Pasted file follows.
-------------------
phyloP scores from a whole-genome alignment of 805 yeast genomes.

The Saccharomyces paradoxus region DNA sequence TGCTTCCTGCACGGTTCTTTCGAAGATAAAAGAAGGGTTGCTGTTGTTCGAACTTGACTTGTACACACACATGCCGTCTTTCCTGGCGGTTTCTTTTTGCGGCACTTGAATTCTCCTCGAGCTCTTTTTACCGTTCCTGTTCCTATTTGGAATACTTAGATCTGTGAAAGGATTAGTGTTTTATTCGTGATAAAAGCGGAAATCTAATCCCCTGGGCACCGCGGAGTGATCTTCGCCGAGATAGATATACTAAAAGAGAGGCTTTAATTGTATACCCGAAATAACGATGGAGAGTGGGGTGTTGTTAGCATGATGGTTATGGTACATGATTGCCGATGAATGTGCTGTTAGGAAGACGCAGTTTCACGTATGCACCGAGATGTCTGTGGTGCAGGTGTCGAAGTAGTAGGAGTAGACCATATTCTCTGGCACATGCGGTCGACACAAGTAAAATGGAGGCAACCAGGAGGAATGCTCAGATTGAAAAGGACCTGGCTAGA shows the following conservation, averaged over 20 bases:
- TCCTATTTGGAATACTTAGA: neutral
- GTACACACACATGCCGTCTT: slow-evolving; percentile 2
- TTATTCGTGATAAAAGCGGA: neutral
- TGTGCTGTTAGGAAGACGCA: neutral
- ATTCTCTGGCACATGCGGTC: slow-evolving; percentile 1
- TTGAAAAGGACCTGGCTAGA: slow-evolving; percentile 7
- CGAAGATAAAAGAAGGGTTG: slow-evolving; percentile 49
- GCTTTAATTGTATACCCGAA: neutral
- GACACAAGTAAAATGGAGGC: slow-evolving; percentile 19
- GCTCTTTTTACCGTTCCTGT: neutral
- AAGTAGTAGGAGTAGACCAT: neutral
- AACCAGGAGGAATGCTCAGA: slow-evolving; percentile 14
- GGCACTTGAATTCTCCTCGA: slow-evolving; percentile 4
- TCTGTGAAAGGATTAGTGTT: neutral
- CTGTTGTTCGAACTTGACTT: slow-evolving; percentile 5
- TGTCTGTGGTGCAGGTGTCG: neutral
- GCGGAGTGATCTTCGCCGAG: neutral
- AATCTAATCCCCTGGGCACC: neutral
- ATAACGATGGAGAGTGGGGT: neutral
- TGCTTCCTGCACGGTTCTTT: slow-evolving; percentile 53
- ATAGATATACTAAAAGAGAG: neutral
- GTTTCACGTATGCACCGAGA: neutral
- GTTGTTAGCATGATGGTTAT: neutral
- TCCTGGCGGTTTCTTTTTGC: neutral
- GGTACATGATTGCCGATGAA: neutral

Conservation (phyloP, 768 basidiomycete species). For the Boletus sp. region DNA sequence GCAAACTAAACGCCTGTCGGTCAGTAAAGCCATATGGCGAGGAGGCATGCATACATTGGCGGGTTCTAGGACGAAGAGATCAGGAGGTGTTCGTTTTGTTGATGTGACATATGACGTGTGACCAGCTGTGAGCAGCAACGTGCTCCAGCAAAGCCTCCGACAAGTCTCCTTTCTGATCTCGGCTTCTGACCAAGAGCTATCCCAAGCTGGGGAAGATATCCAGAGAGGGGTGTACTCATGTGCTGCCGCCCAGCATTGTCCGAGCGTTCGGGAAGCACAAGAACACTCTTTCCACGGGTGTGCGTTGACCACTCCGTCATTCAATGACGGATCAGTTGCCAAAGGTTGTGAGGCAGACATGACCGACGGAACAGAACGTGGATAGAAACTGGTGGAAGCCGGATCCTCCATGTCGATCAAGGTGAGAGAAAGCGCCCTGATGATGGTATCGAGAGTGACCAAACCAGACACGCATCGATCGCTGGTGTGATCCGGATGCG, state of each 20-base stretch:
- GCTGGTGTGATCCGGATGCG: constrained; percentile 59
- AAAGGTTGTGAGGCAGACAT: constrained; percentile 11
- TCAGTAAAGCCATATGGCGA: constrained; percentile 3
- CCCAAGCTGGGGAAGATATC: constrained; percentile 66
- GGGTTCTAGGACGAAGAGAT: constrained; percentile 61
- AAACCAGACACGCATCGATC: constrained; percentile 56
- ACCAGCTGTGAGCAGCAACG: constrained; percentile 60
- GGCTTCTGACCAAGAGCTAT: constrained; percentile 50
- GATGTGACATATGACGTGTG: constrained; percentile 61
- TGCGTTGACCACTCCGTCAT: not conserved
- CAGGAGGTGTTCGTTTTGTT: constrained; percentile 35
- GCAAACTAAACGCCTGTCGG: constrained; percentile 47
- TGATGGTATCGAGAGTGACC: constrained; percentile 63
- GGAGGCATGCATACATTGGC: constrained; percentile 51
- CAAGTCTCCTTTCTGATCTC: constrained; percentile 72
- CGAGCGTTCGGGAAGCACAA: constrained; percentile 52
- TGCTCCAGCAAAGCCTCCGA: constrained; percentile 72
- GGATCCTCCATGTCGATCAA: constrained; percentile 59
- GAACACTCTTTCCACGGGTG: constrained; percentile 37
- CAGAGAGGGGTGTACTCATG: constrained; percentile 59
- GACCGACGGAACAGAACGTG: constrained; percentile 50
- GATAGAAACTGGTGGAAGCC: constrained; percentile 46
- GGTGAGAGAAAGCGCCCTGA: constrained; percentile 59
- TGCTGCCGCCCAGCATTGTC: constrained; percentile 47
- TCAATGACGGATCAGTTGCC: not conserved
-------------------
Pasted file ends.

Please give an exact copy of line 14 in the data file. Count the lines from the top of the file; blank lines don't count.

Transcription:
- AACCAGGAGGAATGCTCAGA: slow-evolving; percentile 14